Turkey Sausage and White Bean Cassoulet

The white bean cassoulet at a local French Bistro, Martel, is one of my favorite dishes. Even the guarantee of garlic-breath does not deter. And though I like to think it’s healthy – what with the white beans and escarole or spinach – I know in my heart (sorry, pun intended) that this oil-butter-laden dish is, in truth, not a healthy choice.

Fast forward to our annual New Year’s Eve pot luck dinner. A friend whose teenage daughter is coping with very high cholesterol brought a vegetarian white bean cassoulet that was scrumptious. And healthy. Totally amazing.

In fact, this was so good, we all asked our friend Lisa for the recipe. When she replied, “Oh, it’s the cassoulet from Martel,” I snarked something like, “Um, what? You asked for the recipe and they gave it to you?”  Lisa’s puzzled answer was, “No, I just made it.” A month later, I’m still astonished (ok, jealous) that someone who is not a chef can conjure a recipe to match something they’ve tasted.

The next day Lisa emailed us her ‘recipe,’ the vagueness of which made me literally laugh out loud. It seems that someone with a creative mind brilliant enough to replicate a restaurant dish from scratch may not also possess the attention-to-detailedness to scribe it into a recipe others can follow.

With LASIK eye surgery looming (hence my blogging absence the last 2 weeks – all went well, sorry for the lapse!), I needed a few dishes to make ahead & store in my fridge for easy, lo-co lunches and dinners. In the weeks approaching my surgery date, I found a ‘cassoulet’ recipe on Epicurious, and married it with Lisa’s vague ‘White Bean Cassoulet’ directions.  I made it 3 times – sometimes with sausage, sometimes without – until I had a recipe with clear steps.

Though not technically a cassoulet as it is not slow-cooked (about 1/2 hour or 45 minutes), this tastes great and is easy to make. My teenage son even gave the sausage version a thumbs up – though he ate around the beans.

The following is a recipe made with Turkey Sausage (you could substitue chicken sausage – of any flavoring you like) and I included a vegetarian version on my recipes page.

Going Lo-Co Turkey Sausage & White Bean ‘Cassoulet’
(adapted from Lisa Goto & Epicurious)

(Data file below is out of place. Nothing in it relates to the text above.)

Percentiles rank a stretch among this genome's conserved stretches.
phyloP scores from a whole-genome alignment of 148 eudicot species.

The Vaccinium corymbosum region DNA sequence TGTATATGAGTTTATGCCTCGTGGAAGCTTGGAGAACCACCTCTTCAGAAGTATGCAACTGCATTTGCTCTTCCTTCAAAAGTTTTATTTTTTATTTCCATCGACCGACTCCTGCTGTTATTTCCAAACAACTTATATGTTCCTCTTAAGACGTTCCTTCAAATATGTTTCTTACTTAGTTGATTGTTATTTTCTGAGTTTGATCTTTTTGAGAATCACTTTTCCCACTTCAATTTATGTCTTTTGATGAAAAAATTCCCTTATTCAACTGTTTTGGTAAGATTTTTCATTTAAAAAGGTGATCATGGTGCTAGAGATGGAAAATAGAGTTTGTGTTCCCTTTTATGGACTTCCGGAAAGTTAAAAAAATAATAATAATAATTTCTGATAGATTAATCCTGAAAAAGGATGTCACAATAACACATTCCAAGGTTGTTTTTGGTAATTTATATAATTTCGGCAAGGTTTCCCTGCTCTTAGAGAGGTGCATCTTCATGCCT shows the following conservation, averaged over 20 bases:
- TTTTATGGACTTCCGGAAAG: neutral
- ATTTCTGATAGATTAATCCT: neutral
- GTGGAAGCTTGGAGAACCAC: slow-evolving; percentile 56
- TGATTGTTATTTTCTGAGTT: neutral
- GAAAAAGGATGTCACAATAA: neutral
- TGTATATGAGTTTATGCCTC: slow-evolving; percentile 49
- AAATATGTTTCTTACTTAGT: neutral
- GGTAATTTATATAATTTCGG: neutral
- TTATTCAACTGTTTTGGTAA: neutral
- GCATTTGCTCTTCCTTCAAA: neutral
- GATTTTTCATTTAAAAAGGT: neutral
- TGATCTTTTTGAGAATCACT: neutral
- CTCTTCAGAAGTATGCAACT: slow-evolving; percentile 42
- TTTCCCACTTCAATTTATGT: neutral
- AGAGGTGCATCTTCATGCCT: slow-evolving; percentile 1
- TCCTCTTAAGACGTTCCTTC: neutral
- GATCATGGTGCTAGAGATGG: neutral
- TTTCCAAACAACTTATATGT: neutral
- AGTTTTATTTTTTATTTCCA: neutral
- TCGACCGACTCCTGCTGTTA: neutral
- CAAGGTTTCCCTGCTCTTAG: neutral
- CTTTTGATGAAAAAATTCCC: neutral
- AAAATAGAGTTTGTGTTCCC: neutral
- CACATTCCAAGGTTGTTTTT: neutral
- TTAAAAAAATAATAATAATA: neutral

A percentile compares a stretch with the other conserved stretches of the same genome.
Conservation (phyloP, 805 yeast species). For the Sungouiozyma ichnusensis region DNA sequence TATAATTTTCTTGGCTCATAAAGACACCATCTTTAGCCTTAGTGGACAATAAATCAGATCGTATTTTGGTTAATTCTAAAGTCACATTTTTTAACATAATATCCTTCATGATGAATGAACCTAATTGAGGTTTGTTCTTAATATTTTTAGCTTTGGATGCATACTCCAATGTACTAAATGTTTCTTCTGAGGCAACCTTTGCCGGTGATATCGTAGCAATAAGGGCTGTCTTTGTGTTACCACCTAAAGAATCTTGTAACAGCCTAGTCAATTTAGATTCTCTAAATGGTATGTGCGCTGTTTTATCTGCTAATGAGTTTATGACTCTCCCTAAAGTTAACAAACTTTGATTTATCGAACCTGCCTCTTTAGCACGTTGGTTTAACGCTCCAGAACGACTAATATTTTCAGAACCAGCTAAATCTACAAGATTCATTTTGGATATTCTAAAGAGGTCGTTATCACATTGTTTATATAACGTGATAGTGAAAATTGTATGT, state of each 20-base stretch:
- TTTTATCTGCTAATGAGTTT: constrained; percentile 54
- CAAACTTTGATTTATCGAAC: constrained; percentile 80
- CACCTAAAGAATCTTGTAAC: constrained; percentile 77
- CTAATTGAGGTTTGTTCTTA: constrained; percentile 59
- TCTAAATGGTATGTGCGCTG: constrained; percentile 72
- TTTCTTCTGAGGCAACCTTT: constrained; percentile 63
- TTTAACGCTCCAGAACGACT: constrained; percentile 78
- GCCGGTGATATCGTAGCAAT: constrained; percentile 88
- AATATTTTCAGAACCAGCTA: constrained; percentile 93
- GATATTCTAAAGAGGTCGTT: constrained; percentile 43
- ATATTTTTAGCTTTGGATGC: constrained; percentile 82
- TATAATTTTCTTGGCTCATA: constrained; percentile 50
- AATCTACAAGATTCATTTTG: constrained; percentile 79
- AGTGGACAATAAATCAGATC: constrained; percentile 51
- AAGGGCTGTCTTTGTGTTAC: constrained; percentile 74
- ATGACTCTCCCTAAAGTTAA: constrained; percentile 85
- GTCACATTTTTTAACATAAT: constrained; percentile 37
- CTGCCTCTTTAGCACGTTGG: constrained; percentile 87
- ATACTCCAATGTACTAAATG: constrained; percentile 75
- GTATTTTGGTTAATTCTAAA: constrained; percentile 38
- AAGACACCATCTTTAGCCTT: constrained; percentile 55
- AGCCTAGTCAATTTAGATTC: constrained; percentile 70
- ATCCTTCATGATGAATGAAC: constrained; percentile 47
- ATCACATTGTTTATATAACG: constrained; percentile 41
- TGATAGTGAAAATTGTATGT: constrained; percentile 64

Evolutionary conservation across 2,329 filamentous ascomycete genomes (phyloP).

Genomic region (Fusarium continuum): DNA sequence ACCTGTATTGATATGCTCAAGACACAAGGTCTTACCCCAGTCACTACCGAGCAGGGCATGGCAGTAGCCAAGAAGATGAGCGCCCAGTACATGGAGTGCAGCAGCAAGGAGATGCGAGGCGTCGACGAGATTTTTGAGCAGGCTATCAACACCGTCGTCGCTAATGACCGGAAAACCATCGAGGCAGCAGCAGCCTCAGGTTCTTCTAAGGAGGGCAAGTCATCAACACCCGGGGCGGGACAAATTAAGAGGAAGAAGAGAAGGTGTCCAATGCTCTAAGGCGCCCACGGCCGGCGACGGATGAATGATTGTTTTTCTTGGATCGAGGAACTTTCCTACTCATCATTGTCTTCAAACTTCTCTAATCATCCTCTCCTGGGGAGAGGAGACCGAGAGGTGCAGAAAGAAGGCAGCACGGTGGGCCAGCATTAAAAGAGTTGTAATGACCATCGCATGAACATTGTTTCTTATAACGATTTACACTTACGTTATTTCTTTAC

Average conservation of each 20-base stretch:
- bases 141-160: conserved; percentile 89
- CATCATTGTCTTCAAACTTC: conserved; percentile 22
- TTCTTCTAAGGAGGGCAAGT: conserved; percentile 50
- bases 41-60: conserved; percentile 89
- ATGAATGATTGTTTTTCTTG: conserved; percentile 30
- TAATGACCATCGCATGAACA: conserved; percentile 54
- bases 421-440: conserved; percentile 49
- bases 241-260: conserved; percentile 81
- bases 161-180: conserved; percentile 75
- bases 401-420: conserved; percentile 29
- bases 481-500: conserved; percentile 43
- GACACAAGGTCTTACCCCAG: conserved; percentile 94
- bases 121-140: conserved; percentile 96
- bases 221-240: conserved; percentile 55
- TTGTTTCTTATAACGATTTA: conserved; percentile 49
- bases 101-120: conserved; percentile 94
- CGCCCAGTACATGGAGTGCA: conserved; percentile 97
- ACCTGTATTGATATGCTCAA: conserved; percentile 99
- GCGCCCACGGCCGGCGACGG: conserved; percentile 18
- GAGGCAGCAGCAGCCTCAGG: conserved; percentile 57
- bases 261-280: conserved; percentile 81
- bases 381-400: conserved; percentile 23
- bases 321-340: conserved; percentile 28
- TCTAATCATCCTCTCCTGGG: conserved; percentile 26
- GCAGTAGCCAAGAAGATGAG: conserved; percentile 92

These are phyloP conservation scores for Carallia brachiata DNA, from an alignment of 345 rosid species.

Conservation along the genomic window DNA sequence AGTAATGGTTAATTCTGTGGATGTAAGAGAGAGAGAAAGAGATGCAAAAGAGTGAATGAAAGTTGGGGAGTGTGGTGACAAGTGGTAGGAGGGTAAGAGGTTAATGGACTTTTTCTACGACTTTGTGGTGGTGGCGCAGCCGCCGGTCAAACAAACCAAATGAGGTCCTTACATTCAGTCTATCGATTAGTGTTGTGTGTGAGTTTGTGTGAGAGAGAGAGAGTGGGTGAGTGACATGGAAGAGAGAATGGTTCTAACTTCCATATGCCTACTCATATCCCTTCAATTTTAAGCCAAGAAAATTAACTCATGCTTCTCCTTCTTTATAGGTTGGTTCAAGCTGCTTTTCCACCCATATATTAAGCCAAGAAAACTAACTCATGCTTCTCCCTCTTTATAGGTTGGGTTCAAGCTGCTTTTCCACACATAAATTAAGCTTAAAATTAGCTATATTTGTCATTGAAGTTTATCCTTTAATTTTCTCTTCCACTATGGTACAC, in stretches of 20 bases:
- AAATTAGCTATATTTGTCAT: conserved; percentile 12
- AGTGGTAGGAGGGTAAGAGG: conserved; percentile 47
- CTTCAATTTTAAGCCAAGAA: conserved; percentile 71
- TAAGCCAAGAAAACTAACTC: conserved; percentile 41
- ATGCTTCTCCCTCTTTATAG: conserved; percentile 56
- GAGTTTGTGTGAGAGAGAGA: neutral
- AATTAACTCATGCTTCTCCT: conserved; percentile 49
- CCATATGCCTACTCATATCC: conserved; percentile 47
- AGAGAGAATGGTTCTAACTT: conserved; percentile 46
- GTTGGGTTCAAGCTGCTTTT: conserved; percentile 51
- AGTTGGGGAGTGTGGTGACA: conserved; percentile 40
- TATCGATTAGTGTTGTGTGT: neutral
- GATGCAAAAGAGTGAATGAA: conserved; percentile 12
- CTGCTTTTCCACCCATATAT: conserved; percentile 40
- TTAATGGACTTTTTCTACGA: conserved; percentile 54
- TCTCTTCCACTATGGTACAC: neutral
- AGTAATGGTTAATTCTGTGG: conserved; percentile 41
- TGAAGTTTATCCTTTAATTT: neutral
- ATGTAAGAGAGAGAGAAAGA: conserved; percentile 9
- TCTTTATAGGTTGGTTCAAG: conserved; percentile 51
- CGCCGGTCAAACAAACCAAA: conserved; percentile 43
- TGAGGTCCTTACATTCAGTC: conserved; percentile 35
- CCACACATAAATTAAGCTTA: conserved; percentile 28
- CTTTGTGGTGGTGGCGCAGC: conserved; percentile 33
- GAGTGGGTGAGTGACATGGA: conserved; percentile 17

• 1 package Shady Brook Farm Sweet Italian Turkey Sausage Links
  • 5 cloves garlic, minced
  • 2 onions, minced
  • ~1 TB Grapeseed or Olive Oil (could use less)
  • Tomatoes: 1 lb Campari tomatoes, halved (or plum/medium-sized tomatoes, quartered)*
  • 19 oz can of white beans – cannellini (or Navy or Great Northern), rinsed and drained.  Could use 2 cans.
  • 6 oz baby spinach leaves (can use more)
  • Asiago (or freshly grated Parmesan or Romano Pecorino) cheese to taste
  • OPTIONAL: 1 ½  teaspoon mixed chopped fresh herbs such as rosemary, thyme and/or sage, or ¾ teaspoon mixed dried herbs, crumbled.
    *    The Epicurious recipe calls for a 14 ½ oz can of diced tomatoes including juice – so you could use that, though I’ve not tried it.

Preparation

  1. Mince garlic, onions and slice tomatoes in half.  Rinse and drain beans and wash spinach if needed.
  2. In medium skillet brown sausages in oil over moderate heat, turning them until browned on all sides and cooked through, about 8 minutes.  Transfer to paper towels to drain.
  3. In same skillet (add a bit of oil if needed), sauté the onions and garlic in the oil over medium heat, stirring occasionally, until the onions are soft and clear – about 5-10 minutes.
  4. Add herbs if using, and the halved tomatoes (or canned tomatoes, with juice) and cook until the tomatoes basically melt down – about 5-10 minutes.
  5. Meanwhile, cut sausage into 1/4 –inch-thick slices.
  6. Add sausage, beans and cheese and cook until cheese is melted – about 3-5 minutes
  7. Add spinach and keep on heat, stirring, until spinach leaves are lightly cooked.

Enjoy… great with a nice, crusty bread!

 

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Lipitor can cause diabetes in women

NBC Nightly News and MSNBC reported just hours ago that a new, 10-year study by the US government’s Women’s Health Initiative shows that statins (the cholesterol-lowering Rx drugs like Lipitor, Crestor and Zocor) may cause Type 2 diabetes in women over 50. Here are 2 key paragraphs from an MSNBC.com online article, Statins Linked with Small Diabetes Risk:

“A new side effect seems to be emerging for those cholesterol-lowering wonder drugs called statins: They may increase some people’s chances of developing Type 2 diabetes.” “But more and more doctors are urging otherwise healthy people to use the pills as a way to prevent heart disease. For them, the findings add another potential complication as they consider whether to tackle their cholesterol with diet and exercise alone or add a medication.”

Watch the video here – in it, Brian Williams states, ‘women who take Lipitor or other statin drugs for cholesterol have an approaching 50% greater chance of developing diabetes.’  That is scary indeed – suggesting, at minimum, caution for women who take Lipitor or other statins as a preventative measure.